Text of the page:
Today we really ran Bend through its paces and boy, did it perform. How about a city where the first thing you do is stop into a restaurant by a cozy fireplace, looking out at their raised salad and herb garden beds and open up a menu full of so many wonderful choices? It’s called CHOW and the poached eggs came atop a crispy corn fritter with wilted spinach and Hollandaise. Another intriguing offering was pumpkin or ginger pancakes. It all was delicious and that was how we began, before we returned to Mt Bachelor to find more winter fun things to do.
We spent a little time meeting with the GM, Dave Rathbun, who explained why this world-class, jumbo-sized mountain is still primarily a regional versus a national ski destination. It mostly has to do with the regional forestry plan regulations, that combined with National Forest Service regs make even contemplating things like slope-side condos or other on-mountain amenities impossible. Once you pass a line on the road to the mountain, it becomes nothing but forest and volcanic rock. So they have come up with a bunch of other ideas to combat the malaise that set in a few years ago when many of the area’s homes were foreclosed and planned second homes were never built.
They’ve got plans still under wraps for an exciting expansion of terrain, and they have many clever ways to generate additional revenue from the skiers who come. One is called “Go Pro” and lets young skiers borrow helmet cams and then provides computers in the lodge where they can learn to edit their Warren Miller wannabe videos. There are also lots of other attractions, such as tubing and dogsledding, bringing more people to this very family friendly big mountain.
We joined Alaskan Gabe Dunham for a six-mile mush using some of dogs with Iditarod experience–our lead dog, she said, has done the torturous long-haul race in Alaska six times. She told us how steep and narrow many of the trails in the Iditarod are, and how many racers of the 67 who begin end up washing out. Gabe loves training the dogs and she dreams of the day when she too can take on that amazing race in the frozen north.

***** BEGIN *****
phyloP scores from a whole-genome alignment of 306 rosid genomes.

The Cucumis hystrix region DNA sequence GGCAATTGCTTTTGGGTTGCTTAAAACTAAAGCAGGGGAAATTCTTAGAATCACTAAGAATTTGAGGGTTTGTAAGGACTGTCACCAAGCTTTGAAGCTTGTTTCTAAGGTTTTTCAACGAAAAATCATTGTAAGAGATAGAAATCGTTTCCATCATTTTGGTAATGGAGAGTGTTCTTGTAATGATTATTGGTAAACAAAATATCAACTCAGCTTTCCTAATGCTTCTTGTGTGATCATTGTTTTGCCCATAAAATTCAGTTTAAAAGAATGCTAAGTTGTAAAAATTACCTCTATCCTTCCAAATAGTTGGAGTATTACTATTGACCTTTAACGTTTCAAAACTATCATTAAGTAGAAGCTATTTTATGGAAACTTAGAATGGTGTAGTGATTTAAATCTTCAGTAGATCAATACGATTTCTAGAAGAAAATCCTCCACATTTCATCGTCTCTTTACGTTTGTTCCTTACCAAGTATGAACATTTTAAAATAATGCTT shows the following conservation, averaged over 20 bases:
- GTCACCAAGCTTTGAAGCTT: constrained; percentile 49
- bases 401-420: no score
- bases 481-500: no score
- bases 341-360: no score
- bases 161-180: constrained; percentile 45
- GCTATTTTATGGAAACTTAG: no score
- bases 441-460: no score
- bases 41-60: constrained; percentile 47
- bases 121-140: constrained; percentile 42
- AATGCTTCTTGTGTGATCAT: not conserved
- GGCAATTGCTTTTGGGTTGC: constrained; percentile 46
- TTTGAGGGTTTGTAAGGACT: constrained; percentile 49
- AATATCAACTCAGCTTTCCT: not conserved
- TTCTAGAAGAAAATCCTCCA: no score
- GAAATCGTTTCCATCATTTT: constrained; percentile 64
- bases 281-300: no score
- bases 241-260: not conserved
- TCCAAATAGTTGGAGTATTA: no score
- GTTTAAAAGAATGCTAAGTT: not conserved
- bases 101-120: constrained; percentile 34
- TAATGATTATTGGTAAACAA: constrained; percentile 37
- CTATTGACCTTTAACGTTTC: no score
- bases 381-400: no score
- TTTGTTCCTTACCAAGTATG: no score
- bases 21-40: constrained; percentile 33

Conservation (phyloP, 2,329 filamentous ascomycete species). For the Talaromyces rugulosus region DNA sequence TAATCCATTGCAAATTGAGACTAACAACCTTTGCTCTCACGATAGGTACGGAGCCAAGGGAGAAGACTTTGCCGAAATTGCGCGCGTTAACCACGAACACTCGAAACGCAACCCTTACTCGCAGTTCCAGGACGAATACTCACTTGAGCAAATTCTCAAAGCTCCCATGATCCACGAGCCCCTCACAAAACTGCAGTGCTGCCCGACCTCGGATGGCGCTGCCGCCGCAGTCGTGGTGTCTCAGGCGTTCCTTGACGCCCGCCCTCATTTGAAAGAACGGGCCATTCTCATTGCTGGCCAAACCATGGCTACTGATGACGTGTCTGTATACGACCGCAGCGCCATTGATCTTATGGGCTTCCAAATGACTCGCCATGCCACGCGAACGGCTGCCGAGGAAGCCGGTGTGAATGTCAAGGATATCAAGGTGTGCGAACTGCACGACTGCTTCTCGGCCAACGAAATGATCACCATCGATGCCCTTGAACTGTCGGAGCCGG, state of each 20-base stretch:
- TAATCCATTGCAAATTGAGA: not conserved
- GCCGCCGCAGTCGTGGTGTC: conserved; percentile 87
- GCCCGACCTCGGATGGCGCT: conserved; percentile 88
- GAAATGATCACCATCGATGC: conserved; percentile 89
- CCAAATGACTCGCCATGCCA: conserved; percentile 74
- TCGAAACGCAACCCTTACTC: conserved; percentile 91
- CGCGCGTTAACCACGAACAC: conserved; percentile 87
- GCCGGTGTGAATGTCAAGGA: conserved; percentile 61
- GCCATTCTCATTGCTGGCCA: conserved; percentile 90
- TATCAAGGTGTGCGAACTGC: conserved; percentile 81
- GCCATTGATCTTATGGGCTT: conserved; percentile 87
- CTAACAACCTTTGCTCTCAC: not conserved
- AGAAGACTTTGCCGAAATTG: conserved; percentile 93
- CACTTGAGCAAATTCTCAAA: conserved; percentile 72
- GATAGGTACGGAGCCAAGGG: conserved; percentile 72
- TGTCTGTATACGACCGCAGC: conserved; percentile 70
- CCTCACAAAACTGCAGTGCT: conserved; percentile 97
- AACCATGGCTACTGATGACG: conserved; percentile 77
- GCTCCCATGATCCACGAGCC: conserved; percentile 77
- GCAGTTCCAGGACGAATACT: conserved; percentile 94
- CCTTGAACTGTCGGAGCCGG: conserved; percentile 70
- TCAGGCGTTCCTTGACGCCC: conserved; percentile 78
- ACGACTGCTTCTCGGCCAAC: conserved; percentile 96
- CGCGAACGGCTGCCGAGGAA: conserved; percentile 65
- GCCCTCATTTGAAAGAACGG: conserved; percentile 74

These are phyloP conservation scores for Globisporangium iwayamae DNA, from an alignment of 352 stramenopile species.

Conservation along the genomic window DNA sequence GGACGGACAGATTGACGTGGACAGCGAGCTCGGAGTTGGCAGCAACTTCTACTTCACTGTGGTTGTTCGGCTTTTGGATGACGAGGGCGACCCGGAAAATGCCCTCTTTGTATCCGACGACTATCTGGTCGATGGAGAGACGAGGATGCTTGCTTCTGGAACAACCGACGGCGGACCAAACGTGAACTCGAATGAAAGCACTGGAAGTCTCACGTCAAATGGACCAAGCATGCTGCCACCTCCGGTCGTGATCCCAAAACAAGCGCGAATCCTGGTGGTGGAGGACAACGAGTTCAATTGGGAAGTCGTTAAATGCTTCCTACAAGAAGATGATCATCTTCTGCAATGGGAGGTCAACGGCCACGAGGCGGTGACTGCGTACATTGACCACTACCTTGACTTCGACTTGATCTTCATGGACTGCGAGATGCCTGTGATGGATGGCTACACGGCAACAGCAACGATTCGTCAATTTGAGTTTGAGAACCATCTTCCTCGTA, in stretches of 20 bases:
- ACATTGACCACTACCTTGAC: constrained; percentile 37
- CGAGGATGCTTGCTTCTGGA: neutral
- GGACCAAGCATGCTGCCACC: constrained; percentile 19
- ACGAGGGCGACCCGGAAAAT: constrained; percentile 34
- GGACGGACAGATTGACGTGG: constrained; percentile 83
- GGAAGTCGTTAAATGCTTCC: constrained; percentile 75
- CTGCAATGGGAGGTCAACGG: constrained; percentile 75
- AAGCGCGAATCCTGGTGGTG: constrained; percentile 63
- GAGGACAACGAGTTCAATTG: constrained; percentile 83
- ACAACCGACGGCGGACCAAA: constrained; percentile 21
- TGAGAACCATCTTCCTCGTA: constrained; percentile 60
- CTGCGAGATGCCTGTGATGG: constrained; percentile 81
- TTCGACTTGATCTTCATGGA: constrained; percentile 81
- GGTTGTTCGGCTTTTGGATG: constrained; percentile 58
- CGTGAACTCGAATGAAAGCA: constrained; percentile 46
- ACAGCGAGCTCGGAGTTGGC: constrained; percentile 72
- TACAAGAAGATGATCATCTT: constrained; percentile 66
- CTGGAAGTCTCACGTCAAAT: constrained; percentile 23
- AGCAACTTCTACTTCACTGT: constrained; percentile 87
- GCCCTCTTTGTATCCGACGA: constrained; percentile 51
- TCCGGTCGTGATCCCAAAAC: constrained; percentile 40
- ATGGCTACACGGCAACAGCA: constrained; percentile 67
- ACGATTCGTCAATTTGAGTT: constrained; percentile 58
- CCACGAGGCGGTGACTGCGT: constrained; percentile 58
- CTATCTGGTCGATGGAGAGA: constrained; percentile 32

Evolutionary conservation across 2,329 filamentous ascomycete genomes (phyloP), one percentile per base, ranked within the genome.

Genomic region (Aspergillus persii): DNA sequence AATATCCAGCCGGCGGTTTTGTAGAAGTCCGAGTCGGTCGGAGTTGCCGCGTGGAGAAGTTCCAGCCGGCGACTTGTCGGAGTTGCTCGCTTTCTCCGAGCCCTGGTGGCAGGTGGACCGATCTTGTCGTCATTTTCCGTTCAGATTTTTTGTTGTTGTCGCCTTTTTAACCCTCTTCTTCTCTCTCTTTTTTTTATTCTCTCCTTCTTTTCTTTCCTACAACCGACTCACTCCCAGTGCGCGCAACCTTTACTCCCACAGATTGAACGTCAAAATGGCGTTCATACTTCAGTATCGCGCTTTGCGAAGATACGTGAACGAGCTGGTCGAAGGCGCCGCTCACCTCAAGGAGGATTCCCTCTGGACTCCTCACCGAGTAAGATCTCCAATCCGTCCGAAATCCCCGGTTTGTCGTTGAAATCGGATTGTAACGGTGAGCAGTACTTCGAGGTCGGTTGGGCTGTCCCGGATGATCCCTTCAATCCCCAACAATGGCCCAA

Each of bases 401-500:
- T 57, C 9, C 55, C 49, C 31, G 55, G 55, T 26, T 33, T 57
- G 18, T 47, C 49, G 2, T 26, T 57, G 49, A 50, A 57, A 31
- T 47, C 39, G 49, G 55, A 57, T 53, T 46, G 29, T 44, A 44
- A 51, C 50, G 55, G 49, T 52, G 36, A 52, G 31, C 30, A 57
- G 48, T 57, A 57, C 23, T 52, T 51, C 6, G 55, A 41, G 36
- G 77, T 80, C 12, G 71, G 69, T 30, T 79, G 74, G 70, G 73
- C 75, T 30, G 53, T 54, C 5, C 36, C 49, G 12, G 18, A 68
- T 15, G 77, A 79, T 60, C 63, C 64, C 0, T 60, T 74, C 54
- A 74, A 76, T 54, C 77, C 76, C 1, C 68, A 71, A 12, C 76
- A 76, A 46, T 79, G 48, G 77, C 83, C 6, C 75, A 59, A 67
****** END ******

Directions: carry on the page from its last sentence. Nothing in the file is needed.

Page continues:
After some tubing and the dogsledding, we drove back down to Bend, and on the streets people were strolling in shorts and enjoying the sun, and the mild 50s temperatures. We borrowed fat tire cruiser bikes from the Oxford Hotel and set out along the Deschutes River to the Old Mill area, where parkland, nicely laid out shops and a former power plant has now become an REI store. The path is well laid out, and even includes a bridge that takes walkers and riders out into the water to a viewpoint to watch the ducks.
I can’t remember traveling anywhere that provided me with snow sports and biking within a half hour of each other. My day was almost complete until I took in a classically Oregonian tradition…a soak in the Turkish bath at McMenamin’s brewery. A beautifully ornate open roofed large tub with salt water the temperature of a nice hot bath. For six bucks, you can’t beat it.
The two brothers who started the Oregon-based chain run 65 of these quirky establishments, converting schools, churches and other buildings into hotels, brewpubs, restaurants, and in this case, a theater-hotel-brewpub that’s very popular in Bend.
So many of the attractions here, from the very easy access to the bike path, to the easy-to-get-outdoors-in climate, bring people here who are looking for quality of life. Throw in such a great big mountain for skiers, and it’s really perfect.
Bend, you’re onto something, that’s for sure.